More to be done to make the most of milk contract

Speculation is growing that farm-gate milk prices could reach 30p/litre by the end of the year. But farmers must avoid the temptation to lose focus, says Dairy Crest.


Instead, milk producers should be using this chance to invest in meeting the exact requirements of their contracts, something which not only benefits processors, but alsoleads to financial reward for farmers.


“There’s a lot of scope for individuals to change what they do,” says Stuart Marsden, Dairy Crest’s technical controller of milk purchasing. “Some dairy farmers are benefiting from the extra payments that are tied to fulfilling their contractual requirements, but there are others who are not taking advantage of what processors are offering. The variation that exists between suppliers never ceases to surprise me.


“Suppliers on the same contract can return differences of up to 5p/litre. Part of that is due to volume payment, but there is still variation in composition and hygiene which farmers could work to change.”


Based on a link between cheese yield and butterfat and protein ratios, Dairy Crest has begun to reward farmers a premium over the base price for specific fat and protein content.


For a farmer whose milk contains 3.8% fat and 3.2% protein, they will get up to 1.5p/litre more than one with 4.3% fat and 3.5% protein.


“It’s important to get the balance of fat and protein right for cheese manufacture, so we offer a significant reward for those who get it right,” says Mr Marsden.


Collection volumes, low Bacto­scan and cell counts are also rewarded. “If a dairy farmer has the potential to cut down to every-other-day collections we encourage that.


“While it may be an expense for a farmer to invest in storage facilities, it is cost-effective for us, so we will reward it. If we collect 4000 litres a day, that supplier receives 0.4p/litre, but if it’s 8000 litres every two days, that goes up to 0.8p/litre.”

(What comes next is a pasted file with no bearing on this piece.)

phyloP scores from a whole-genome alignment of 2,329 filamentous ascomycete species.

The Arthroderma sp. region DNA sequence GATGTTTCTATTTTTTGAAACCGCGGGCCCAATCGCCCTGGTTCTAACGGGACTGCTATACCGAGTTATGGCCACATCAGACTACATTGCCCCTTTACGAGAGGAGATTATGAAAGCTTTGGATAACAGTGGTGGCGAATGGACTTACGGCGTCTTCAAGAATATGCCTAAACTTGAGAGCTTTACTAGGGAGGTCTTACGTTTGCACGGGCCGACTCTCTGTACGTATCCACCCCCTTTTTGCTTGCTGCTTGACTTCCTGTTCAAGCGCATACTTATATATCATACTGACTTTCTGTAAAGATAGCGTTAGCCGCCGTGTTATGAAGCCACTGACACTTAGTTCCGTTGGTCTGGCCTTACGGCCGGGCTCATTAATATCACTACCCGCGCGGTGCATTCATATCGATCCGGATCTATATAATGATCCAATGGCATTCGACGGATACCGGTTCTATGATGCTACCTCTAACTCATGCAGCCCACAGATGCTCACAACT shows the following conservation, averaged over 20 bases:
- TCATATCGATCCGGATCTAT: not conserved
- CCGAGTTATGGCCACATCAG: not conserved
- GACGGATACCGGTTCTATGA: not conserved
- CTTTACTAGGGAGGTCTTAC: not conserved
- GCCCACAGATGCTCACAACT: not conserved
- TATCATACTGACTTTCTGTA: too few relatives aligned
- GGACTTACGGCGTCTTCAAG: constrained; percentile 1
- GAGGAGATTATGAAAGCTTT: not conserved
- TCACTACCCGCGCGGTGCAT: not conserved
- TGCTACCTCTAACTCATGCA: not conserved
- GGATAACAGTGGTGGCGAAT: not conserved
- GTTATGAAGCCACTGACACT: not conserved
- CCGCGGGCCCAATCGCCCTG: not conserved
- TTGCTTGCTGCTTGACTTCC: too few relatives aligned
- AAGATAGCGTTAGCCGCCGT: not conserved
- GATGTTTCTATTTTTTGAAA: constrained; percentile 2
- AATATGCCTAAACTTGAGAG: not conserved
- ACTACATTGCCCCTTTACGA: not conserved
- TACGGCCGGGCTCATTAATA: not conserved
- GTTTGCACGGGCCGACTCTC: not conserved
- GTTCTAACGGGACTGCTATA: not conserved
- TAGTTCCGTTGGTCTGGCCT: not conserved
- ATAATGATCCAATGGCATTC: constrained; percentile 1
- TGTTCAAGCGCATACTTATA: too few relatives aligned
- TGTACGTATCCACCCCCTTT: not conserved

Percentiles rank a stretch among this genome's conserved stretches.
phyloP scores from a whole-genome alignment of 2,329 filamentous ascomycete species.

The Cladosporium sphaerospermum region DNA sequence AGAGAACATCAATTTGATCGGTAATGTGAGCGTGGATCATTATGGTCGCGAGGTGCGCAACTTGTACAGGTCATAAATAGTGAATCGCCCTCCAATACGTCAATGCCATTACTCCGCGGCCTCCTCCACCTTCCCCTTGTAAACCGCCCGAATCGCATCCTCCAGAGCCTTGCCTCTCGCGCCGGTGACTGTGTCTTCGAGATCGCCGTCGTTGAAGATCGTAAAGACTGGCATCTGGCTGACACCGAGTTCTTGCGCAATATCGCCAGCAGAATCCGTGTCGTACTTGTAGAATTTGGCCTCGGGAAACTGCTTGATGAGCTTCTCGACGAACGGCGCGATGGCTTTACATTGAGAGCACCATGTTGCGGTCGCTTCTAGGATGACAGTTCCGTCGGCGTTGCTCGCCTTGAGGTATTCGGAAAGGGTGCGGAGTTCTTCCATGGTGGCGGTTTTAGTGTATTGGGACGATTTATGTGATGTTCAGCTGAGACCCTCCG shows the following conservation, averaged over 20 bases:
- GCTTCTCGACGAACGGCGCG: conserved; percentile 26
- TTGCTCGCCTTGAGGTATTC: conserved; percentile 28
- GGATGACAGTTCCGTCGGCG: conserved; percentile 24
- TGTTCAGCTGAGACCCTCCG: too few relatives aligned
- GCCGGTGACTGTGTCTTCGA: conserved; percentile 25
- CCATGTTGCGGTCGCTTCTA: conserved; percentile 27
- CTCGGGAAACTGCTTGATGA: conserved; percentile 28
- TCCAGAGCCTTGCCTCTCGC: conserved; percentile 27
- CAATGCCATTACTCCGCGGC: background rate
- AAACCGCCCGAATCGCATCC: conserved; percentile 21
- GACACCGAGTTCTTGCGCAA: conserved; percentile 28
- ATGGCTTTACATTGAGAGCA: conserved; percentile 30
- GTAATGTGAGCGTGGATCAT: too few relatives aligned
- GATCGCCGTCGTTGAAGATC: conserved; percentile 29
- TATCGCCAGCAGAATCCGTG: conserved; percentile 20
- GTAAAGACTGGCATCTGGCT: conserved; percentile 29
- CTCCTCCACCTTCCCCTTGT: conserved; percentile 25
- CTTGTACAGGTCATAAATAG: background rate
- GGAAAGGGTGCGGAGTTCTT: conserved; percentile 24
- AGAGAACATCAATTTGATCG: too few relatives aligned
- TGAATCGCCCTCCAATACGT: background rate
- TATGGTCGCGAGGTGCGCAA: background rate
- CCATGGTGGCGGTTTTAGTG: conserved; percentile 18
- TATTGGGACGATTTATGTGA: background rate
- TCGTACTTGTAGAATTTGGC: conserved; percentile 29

Above all, says Mr Marsden, a level production profile will help make the most of a contract.


“Like most processors, Dairy Crest has monthly seasonal adjustments in a bid to discourage high spring yields. Farmers should look carefully at supplies and see where there is opportunity to change.”



  • Dairy Event guide – free with this issue

Despite recent milk price rises, getting the most out of milk contracts will be one of the topics for discussion at the Dairy Event on 19-20 September.







Case study


Paul Blewitt – Cornwall



  • Cornish dairy farmer Paul Blewitt supplies 2.6m litres of milk each year to Dairy Crest’s Davidstow creamery.

    He has adjusted his 300-head Holstein herd to meet the processor’s precise contract specification, and is reaping the rewards.

    “I supplemented the feed to raise butterfat, and on the protein side I fed 10% cracked maize, which seemed to help. Getting the fat and protein ratios right has given a big financial reward.”

    Mr Blewitt said it was trial and error to get the best response, but it was worth it changing feeding regime increased yields from 6200 litres a cow to 9000 litres.

    He also moved to year-round calving, picking up a significant bonus for levelling his profile. “It’s hard work to calve all year, but I love doing it. It means I get a level cash-flow and it’s an easier system to manage.”









Don’t rush to bring in big changes



  • Dairy farmers should think carefully before making radical changes to production systems in a bid to better fulfil contracts, says Nick Everington, chief executive of the Royal Association of British Dairy Farmers.

    “People shouldn’t be steamrollered into making changes. Not all dairy farmers can do this because of their production systems. They need to think about how cost-effective these changes would be.”

    Instead, Mr Everington says processors should give farmers more flexibility to take advantage of better prices. “Contracts have to be realistic.

    “Farmers can look at their efficiencies to an extent, but most are very efficient. The way to generate extra profit is through price increases, which some processors have taken into consideration.”